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Beyond the Toast

Posted by Alison Matera on Dec 21, 2017 5:46:03 PM

Lets celebrate!! Are you getting married soon? Expecting a brand new baby into your family? Did you land that dream job you have always wanted? Did those annoying neighbors with the yapping Shih Tzu finally move out of the neighborhood? As we celebrate the special events in our lives there really is only one choice of beverage to mark the occasion, and that would be, of course, Champagne.  

Champagne is the most recognized wine on the planet. This elegant, refined, racy, sometimes forgotten, always appropriate elixir of life pairs well with every occasion, especially weddings and anniversaries. Personally, I never wait for special moments to drink sparkling wine; I will have at least one glass a week (I like to celebrate “life in general”). So, we’ve all been to a wedding reception, and at some point during the festivities someone will inevitably thrust a flute of wine into the air followed by a witty, heartfelt toast, and the wine in that glass is usually Champagne…or is it?

Simply put, there are basically three categories of wine: still wines, dessert wines and sparkling wines. Champagne is a sparkling wine, but not all sparkling wines are Champagne (confused yet?). Sparkling wine is produced all over the world, but true Champagne is only produced in the region of Champagne located 90 miles northeast of Paris. Unfortunately many consumers tend to casually refer to any sparkling wine as “Champagne”, but the truth of the matter is, it is only real Champagne if it comes from that region in France. Due to the history, tradition and production methods of Champagne, it can be some of the most expensive sparkling wines on the market, and there are a host of factors that influence how Champagne and sparkling wines taste. With Champagne, the law mandates their method of production, which is not always the case in other regions. There is only one production method permitted in Champagne and that is called méthode champenoise or the traditional method, other quality sparklers are also produced in this fashion, look for those terms on the label. The other methods are charmat or tank method for bulk wines (everyday sparklers) and the injection method (you can only imagine…hello headache). These methods introduce different levels of quality and character. One indication of good quality is a gentle persistent mousse (the frothy stuff), also the size of the bubbles, the smaller the better, and the length of time that the bubbles remain in the glass.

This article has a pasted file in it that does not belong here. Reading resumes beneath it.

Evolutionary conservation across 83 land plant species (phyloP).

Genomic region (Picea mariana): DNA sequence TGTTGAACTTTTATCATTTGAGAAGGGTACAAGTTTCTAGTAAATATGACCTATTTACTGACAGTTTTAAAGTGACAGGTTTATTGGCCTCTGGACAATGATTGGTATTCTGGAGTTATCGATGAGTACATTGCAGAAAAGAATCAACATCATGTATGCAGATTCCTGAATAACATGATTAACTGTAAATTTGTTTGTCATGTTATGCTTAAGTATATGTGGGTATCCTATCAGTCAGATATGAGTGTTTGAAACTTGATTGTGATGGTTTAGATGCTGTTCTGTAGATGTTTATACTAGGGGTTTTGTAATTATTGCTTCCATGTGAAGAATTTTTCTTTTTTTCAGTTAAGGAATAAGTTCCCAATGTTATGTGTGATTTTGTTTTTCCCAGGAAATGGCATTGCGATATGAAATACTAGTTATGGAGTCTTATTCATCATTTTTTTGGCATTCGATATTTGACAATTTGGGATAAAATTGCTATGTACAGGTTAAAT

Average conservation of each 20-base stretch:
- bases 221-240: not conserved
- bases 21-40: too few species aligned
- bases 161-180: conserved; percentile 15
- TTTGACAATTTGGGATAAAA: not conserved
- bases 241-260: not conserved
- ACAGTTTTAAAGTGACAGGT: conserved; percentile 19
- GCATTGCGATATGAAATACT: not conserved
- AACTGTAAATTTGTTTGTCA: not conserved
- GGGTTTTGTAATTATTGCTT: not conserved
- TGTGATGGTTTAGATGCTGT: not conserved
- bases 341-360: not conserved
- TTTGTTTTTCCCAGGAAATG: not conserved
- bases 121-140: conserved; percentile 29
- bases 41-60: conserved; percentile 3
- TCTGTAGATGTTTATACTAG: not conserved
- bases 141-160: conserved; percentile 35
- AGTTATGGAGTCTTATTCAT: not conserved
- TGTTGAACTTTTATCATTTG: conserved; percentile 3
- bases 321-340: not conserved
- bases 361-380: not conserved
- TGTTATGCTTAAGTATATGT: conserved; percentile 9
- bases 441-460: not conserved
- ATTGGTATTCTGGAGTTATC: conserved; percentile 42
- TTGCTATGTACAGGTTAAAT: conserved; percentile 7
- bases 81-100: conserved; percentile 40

If you are planning to serve sparkling wine or Champagne at your wedding reception there are several categories to choose from, depending on your taste. For starters, there is non-vintage (a blend of different vintages) and there is vintage (only in the best years). Then you have a choice of Blanc de Blanc (made entirely by white grapes), Blanc de Noir (white wine made from red grapes) and Rosé (the best, usually made by adding still pinot noir for color). Then there is the choice of sweetness level, doux (quite sweet), demi-sec (half dry), sec (slightly sweet), extra dry (off dry), brut (very dry) and extra brut (very, very dry). Brut is the most popular category. Which ever sparkling wine you choose for your next event, remember you don’t have to spend a lot money to get good quality wine. If you are serving a large group, look for sparkling wines from New Zealand, Spain, Italy, Alsace, Loire Valley and Washington State.